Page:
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(Part 46)


November 7, 2013

Today’s readings:
Romans 14:7-12
Luke 15:1-10

Yesterday we saw that the proper response to Jesus’ call to discipleship is for us to renounce all. Why? Paul expounds on the meaning of being a disciple of Jesus. And what is that? We belong totally to God, and everything that we are and do is only for Jesus. “None of us lives for oneself, and no one dies for oneself. For if we live, we live for the Lord, and if we die, we die for the Lord; so then, whether we live or die, we are the Lord’s.” (Rom 14:7-8). Our lives are not our own. We have life because of God. And we will have eternal life because of God. Both here and in the hereafter, we are defined only by our connection with God. “For this is why Christ died and came to life, that he might be Lord of both the dead and the living.” (Rom 14:9).

Our mistake is when we live apart from God, or when we try to live with God in the picture, but only as part of our life rather than as our whole life. How tragic it would be if we thought we lived a pleasant life on earth, only to spend eternity unpleasantly outside of heaven. If God defines our life, then it is also God who decides how we are to spend eternity, after weighing how we spent our time on earth. “For we shall all stand before the judgment seat of God” (Rom 14:10b). When we stand before God, “each of us shall give an account of himself to God.” (Rom 14:12). What shall we say then? That we did not give Him our all? That we did not truly strive for holiness and Christian perfection? That we failed to proclaim Christ and his salvation?

Now since it is Jesus who defines discipleship, and it is God who judges how we have lived our lives, we cannot, while still on earth, do the same for our brethren. “Why then do you judge your brother? Or you, why do you look down on your brother?” (Rom 14:10a). The Pharisee thinks he is so great as he judges and disdains the publican, but Jesus overturns such judgment. Those who do mighty deeds in Jesus’ name think they merit entry into the Kingdom, only to be turned away by Jesus, who does not know them.

Why is it important not to judge or look down on our brethren? Well, not only because they have dignity as children of God, but also because we need to be united to build community for the work of evangelization. There will always be something to criticize in others. But two things we need to bear in mind. One, we need to be careful, because we judge with human minds while God judges in a different way, and we certainly do not fully have the mind of God. Two, we need to work together, because the all-important work of evangelization requires many workers, who will fight the one enemy, and refrain from fighting each other. We go all out for the cause of Christ, and should not expend our efforts putting each other down.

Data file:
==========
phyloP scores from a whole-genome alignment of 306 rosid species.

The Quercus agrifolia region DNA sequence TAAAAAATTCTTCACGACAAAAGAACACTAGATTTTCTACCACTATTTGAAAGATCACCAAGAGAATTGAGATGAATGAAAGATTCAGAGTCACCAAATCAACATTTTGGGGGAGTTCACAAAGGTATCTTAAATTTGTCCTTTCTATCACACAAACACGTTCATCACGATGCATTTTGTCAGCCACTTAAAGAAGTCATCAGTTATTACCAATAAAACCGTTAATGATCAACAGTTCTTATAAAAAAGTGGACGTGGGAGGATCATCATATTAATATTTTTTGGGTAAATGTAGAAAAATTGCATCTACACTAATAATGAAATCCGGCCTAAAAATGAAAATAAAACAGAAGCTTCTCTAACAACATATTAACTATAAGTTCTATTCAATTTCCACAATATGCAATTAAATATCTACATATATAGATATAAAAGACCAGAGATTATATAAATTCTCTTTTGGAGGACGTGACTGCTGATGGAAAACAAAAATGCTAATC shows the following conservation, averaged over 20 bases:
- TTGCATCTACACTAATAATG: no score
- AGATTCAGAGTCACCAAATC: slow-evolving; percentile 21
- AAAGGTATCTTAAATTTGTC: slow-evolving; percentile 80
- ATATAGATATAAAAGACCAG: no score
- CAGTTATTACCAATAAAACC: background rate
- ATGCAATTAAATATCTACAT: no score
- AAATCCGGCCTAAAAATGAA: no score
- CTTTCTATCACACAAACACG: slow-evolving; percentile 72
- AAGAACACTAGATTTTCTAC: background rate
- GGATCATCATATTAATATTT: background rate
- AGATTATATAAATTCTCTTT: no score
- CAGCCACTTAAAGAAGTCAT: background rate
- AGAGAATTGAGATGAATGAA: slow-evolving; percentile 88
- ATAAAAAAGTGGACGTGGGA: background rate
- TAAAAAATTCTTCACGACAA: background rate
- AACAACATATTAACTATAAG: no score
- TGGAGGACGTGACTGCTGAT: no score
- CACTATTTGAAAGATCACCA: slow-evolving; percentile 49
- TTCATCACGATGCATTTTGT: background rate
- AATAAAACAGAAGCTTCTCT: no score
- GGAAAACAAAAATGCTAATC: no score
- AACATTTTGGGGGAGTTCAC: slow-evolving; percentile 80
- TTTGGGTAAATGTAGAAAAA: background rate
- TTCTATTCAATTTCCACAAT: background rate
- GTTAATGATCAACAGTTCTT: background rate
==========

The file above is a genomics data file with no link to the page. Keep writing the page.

Consider the work that we are all called to do, as disciples of Jesus, who should share Christ. We are to participate in the work of finding and bringing back the lost sheep. This work is so important that Jesus says, “I tell you, in just the same way there will be more joy in heaven over one sinner who repents than over ninety-nine righteous people who have no need of repentance.” (Lk 15:7). Heaven rejoices, because there will be more guests for the great feast. “In just the same way, I tell you, there will be rejoicing among the angels of God over one sinner who repents.” (Lk 15:10). Even the angels are cheering us on!

But here is the sobering reality. It is not that there is one sinner and 99 who have no need of repentance. It is the other way around! Of all Christians, not counting pagans, only 1% can be said to already have their name cards on the tables at the great feast in heaven. Most so-called Christians are far from God and in serious sin. Many more are nominal or cultural, not really striving to live out the fullness of faith. Many who have met Christ and are striving to live Christ are doing nothing to share Christ.

So the Master sent out his servant to invite and bring in the guests to the great feast, but many of them are declining. Now Jesus sends out his disciples to bring in as many as we can. To do so, he empowers us to witness.

The invitation to the great feast has been issued. The evangelizers have been mobilized. The harvest has been prepared. When we finally gather in heaven, we will start the feast with worship, “for it is written: ‘As I live, says the Lord, every knee shall bend before me, and every tongue shall give praise to God.’” (Rom 14:11).

And “I tell you, there will be rejoicing among the angels of God” (Lk 15:10), as well as all the saints. May we be counted among them.

Onward to the New Evangelization!

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